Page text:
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conservation

Ryan Caron King / WNPR

A federal budget cycle akin to a wild roller coaster ride ended up boosting funding for some environmental work. With his signature last week, President Donald Trump signed into law a $1.3 trillion spending package that shores up funding for two conservation and research programs in Long Island Sound.

Dan Taylr / flickr

Predictions of a paperless future go back to the 1800's. And since then, as technology has advanced, such predictions  have only increased. Today, despite a dizzying array of technological alternatives to paper, those prediction have not come true.

Wayne National Forest / Creative Commons

The town of Simsbury is debating whether it will formally appeal a massive solar project. At issue is a decision reached by the Connecticut Siting Council last month.

Ryan Caron King / WNPR

An aging trash incinerator located on Hartford’s riverfront will continue to burn garbage in the coming years. But a new developer chosen by the state said it will work to drastically reduce the amount of waste incinerated at the state’s largest trash plant.

Scott..? / Flickr Creative Commons

Connecticut’s first-in-the-nation program for recycling mattresses is approaching its third birthday. The “mattress stewardship program” continues to experience growth, recycling about 162,000 mattresses last year.

cogdogblog / Creative Commons

What goes in your recycling bin can be confusing. Now, the state is trying to clear up some confusion by putting out a new universal list. It’s part of a campaign called “What’s In. What’s Out.”

Unlike large hydropower dams, where there's often serious political and emotional resistance to removal, conservationists are finding many landowners of small dams are happy to have them removed.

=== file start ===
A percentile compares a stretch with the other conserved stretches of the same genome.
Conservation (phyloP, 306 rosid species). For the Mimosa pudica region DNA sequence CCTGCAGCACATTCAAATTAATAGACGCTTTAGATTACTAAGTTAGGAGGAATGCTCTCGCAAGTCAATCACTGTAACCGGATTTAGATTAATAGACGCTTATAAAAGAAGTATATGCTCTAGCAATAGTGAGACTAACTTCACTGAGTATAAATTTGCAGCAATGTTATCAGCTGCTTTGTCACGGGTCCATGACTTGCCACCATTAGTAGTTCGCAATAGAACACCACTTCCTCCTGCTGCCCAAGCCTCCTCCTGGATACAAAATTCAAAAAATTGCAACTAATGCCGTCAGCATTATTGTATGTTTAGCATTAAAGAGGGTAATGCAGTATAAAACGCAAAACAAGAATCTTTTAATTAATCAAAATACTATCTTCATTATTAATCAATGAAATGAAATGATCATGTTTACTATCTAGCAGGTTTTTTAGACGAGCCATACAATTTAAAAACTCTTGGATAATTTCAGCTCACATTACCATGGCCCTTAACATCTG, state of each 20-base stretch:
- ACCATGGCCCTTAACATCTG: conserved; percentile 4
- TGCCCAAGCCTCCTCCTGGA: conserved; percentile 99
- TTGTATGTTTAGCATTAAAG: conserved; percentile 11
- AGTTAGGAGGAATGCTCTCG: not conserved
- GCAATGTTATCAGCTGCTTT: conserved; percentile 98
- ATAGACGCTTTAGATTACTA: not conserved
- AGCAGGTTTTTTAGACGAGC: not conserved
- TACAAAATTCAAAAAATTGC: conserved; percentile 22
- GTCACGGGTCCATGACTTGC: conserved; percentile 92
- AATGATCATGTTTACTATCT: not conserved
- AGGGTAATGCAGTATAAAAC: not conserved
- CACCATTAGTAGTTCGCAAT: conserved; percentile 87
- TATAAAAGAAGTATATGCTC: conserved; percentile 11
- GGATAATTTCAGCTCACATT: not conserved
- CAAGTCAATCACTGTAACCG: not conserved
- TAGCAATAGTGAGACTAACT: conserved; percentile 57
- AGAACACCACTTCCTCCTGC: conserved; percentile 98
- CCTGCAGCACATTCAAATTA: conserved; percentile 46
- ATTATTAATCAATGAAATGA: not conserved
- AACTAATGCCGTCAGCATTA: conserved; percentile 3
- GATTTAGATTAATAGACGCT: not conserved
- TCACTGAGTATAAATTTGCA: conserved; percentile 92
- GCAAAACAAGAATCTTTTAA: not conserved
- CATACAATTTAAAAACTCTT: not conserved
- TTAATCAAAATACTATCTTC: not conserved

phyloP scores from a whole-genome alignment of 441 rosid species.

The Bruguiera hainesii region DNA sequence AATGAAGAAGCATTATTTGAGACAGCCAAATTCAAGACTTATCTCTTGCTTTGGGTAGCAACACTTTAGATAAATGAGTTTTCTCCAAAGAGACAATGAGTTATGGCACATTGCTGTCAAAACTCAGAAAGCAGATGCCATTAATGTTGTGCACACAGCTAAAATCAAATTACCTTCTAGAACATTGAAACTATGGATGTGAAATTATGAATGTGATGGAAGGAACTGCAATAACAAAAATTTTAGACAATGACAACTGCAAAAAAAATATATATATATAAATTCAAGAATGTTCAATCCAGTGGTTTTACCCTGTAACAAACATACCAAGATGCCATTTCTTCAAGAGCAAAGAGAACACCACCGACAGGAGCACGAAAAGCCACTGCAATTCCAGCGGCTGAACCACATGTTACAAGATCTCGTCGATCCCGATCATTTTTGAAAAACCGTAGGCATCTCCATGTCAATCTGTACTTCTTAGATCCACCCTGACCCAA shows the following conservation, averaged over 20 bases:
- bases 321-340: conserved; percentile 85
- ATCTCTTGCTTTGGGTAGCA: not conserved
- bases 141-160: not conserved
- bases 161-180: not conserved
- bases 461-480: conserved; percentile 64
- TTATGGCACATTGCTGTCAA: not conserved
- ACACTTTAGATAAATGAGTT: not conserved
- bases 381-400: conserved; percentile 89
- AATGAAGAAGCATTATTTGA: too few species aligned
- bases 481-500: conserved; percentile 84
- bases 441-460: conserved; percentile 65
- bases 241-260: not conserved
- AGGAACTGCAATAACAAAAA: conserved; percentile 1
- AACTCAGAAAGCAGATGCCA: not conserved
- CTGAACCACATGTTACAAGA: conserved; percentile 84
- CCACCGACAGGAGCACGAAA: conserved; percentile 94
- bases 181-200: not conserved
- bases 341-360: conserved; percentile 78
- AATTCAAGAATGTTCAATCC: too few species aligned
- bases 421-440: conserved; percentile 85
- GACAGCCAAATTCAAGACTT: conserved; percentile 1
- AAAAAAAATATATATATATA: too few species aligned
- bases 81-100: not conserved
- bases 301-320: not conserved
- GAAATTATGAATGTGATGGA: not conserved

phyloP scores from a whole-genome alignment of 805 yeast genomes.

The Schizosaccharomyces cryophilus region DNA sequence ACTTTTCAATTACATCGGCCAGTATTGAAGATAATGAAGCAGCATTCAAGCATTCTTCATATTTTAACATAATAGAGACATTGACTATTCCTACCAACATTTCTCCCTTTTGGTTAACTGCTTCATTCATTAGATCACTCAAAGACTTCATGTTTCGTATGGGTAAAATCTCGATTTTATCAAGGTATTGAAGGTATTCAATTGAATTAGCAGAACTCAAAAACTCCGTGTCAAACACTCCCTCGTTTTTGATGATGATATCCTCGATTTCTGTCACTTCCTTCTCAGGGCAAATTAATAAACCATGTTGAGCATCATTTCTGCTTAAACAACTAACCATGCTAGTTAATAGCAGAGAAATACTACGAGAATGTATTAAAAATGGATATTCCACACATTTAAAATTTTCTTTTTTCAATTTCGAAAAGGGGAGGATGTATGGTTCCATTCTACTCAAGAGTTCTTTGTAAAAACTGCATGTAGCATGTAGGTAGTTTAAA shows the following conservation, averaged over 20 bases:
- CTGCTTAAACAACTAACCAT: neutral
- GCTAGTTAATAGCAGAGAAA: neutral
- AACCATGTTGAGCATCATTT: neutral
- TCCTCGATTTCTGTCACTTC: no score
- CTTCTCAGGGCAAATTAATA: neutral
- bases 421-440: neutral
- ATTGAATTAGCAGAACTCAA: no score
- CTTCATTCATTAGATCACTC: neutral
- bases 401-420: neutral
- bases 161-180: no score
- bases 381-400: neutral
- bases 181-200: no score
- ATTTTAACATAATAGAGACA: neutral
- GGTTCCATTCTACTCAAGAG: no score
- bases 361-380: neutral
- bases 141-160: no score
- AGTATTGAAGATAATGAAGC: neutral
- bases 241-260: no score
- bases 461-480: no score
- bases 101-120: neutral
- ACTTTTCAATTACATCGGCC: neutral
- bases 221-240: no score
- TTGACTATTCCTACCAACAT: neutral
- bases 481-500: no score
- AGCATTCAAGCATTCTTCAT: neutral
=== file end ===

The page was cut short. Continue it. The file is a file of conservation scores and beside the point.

Supporters of the Katahdin Woods and Waters National Monument are going to have to wait to find out what’s in store for the project that encompasses nearly 88,000 acres.

Lori Mack / WNPR

Lobster populations in Southern New England are in dramatic decline and recovery is not likely to happen anytime soon.

Ed Suominen / Creative Commons

Connecticut’s Department of Energy and Environmental Protection is going public with updates to a plan it hopes will reduce carbon emissions and increase supplies of renewable energy.

Save the Sound

The U.S. House of Representatives has voted to stop Plum Island from being sold to developers, a move that would protect the diverse wildlife and ecosystem there.

After years of encouraging solar development, Vermont seems to be attracting the attention of national solar companies.

Patrick Skahill / WNPR

As Kevin Sullivan slowly rumbles his pickup truck across his 60 acres of property near the Connecticut-Massachusetts border, he leans in and asks a question: What’s farmland?

Fred Bever / Maine Public

A new type of energy-efficient construction is drawing attention in the U.S. It’s called “passive housing” -- residences built to achieve ultra-low energy use. It’s so efficient that developers can eliminate central heating systems altogether.

Ryan Caron King / WNPR

Governor Dannel Malloy has vetoed a green energy proposal spearheaded by the city of Bridgeport. The project would have created an underground heating system in one portion of the city.

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